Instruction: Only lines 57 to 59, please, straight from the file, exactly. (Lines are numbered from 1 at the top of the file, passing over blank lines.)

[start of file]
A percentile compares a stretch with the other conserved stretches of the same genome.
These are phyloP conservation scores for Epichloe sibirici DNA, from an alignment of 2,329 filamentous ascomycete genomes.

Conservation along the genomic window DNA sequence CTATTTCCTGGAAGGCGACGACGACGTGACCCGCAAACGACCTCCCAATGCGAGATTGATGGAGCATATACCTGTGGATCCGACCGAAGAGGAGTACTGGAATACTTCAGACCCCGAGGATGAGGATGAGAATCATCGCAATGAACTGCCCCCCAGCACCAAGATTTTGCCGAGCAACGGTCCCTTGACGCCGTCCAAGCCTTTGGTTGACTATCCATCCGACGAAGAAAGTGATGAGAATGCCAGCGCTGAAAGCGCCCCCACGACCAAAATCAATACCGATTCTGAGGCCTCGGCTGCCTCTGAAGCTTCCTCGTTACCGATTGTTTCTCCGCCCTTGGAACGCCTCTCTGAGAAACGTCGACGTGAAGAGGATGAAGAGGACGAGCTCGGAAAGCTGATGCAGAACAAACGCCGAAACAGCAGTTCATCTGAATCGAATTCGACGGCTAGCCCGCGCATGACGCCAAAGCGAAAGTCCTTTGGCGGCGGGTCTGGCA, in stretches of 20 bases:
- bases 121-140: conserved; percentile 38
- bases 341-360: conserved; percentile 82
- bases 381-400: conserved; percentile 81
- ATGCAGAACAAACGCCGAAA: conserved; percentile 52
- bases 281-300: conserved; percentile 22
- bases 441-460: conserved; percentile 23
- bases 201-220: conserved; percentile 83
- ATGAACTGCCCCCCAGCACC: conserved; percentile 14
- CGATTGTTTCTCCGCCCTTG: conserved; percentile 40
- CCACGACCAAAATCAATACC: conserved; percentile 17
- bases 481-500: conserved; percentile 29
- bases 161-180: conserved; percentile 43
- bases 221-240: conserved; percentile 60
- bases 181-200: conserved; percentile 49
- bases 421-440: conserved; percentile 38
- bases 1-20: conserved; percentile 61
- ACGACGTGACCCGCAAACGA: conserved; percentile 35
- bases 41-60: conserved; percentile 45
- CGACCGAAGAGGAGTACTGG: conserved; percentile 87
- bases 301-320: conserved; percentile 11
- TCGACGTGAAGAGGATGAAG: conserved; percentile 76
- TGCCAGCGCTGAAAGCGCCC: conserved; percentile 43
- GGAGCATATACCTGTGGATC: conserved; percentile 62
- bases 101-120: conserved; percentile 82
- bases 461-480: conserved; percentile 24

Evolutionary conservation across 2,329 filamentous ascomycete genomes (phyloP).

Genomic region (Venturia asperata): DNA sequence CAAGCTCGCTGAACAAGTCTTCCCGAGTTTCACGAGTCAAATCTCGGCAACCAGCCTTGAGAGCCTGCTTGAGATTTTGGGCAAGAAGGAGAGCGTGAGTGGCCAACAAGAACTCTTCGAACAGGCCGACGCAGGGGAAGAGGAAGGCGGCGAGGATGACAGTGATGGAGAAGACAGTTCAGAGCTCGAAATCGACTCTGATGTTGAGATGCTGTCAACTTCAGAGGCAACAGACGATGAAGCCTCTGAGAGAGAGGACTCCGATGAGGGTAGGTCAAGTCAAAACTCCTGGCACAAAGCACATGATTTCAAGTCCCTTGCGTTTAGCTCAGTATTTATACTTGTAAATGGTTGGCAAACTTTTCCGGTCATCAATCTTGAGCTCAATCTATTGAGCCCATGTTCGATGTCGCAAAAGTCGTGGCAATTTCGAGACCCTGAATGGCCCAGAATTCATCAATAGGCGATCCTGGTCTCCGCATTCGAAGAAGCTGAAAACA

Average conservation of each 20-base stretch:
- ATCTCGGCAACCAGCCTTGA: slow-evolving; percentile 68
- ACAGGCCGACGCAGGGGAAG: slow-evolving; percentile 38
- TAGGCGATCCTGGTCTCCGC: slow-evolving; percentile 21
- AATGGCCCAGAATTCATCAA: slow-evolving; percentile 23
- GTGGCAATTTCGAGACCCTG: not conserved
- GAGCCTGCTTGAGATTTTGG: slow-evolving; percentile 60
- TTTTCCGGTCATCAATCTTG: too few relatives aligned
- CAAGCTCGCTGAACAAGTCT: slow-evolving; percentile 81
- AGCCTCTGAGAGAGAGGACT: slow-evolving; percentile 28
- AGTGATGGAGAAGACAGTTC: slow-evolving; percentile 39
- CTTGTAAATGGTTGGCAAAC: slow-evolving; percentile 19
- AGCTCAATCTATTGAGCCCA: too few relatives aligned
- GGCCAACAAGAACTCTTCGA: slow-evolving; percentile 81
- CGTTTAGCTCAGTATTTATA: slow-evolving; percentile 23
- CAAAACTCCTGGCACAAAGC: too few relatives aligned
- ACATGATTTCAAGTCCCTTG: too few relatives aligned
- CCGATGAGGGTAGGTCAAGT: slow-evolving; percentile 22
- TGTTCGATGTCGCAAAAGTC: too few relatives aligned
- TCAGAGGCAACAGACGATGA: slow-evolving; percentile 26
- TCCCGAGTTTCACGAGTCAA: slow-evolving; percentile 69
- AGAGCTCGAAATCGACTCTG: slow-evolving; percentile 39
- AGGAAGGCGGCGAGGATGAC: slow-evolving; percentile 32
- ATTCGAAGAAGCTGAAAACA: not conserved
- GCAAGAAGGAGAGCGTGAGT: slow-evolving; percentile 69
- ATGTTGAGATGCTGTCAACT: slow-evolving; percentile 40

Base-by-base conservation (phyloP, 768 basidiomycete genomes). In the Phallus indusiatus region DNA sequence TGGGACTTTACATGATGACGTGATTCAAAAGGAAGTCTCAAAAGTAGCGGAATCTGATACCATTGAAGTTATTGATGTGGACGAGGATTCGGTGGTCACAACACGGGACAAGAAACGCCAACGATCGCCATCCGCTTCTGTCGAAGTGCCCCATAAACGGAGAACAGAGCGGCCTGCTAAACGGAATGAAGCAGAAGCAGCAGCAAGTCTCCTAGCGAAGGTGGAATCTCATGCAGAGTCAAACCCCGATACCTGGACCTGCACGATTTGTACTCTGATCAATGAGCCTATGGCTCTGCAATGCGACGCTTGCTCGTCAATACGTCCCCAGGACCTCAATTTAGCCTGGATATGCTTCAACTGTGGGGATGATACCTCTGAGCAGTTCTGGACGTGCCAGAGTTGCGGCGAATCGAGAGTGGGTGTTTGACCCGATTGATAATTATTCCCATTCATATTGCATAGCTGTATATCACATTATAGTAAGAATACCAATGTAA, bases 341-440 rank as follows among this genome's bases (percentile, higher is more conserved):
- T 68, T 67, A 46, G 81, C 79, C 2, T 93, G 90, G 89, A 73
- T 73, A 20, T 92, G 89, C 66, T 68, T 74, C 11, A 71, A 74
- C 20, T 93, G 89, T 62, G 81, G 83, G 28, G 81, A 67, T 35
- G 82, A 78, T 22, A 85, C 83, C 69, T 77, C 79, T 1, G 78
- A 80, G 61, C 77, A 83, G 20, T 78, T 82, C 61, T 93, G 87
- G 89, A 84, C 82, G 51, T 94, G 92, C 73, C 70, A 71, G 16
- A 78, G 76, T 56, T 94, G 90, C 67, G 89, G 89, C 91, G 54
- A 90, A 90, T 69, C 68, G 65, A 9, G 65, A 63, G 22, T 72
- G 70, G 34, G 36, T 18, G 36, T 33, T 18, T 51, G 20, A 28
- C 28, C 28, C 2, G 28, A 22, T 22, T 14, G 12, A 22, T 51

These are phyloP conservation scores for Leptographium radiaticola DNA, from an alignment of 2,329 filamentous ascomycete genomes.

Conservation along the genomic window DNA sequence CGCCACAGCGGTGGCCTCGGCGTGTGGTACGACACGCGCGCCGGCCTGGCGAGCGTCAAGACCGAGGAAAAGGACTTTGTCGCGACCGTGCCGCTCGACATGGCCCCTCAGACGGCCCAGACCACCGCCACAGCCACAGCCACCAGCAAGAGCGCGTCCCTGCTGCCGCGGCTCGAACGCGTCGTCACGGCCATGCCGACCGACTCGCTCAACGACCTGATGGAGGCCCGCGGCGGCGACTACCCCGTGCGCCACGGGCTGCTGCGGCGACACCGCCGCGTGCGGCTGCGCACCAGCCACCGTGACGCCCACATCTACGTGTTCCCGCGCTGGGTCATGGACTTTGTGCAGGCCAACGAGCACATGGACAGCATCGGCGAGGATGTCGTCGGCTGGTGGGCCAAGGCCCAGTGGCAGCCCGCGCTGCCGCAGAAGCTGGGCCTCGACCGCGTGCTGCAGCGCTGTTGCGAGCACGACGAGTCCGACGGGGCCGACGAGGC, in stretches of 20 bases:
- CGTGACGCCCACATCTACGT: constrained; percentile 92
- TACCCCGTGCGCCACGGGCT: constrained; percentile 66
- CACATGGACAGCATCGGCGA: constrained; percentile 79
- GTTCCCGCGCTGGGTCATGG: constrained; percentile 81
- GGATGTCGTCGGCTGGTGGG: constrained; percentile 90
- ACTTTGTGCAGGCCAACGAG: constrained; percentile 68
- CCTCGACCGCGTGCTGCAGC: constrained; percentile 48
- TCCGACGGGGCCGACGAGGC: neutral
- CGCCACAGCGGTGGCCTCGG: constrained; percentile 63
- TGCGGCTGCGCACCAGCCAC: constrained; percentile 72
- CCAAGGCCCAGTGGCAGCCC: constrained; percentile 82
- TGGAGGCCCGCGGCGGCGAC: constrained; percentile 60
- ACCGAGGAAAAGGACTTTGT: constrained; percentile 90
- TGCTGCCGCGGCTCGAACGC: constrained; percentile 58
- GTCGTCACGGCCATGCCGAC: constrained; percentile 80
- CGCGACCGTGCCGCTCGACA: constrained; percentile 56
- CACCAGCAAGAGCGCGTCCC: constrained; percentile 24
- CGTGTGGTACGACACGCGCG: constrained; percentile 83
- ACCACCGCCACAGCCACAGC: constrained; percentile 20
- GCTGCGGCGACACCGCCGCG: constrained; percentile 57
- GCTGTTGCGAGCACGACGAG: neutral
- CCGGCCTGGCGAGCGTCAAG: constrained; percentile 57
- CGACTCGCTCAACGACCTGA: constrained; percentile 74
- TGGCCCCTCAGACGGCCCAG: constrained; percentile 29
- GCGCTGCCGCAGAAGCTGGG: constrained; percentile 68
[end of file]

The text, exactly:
Base-by-base conservation (phyloP, 768 basidiomycete genomes). In the Phallus indusiatus region DNA sequence TGGGACTTTACATGATGACGTGATTCAAAAGGAAGTCTCAAAAGTAGCGGAATCTGATACCATTGAAGTTATTGATGTGGACGAGGATTCGGTGGTCACAACACGGGACAAGAAACGCCAACGATCGCCATCCGCTTCTGTCGAAGTGCCCCATAAACGGAGAACAGAGCGGCCTGCTAAACGGAATGAAGCAGAAGCAGCAGCAAGTCTCCTAGCGAAGGTGGAATCTCATGCAGAGTCAAACCCCGATACCTGGACCTGCACGATTTGTACTCTGATCAATGAGCCTATGGCTCTGCAATGCGACGCTTGCTCGTCAATACGTCCCCAGGACCTCAATTTAGCCTGGATATGCTTCAACTGTGGGGATGATACCTCTGAGCAGTTCTGGACGTGCCAGAGTTGCGGCGAATCGAGAGTGGGTGTTTGACCCGATTGATAATTATTCCCATTCATATTGCATAGCTGTATATCACATTATAGTAAGAATACCAATGTAA, bases 341-440 rank as follows among this genome's bases (percentile, higher is more conserved):
- T 68, T 67, A 46, G 81, C 79, C 2, T 93, G 90, G 89, A 73
- T 73, A 20, T 92, G 89, C 66, T 68, T 74, C 11, A 71, A 74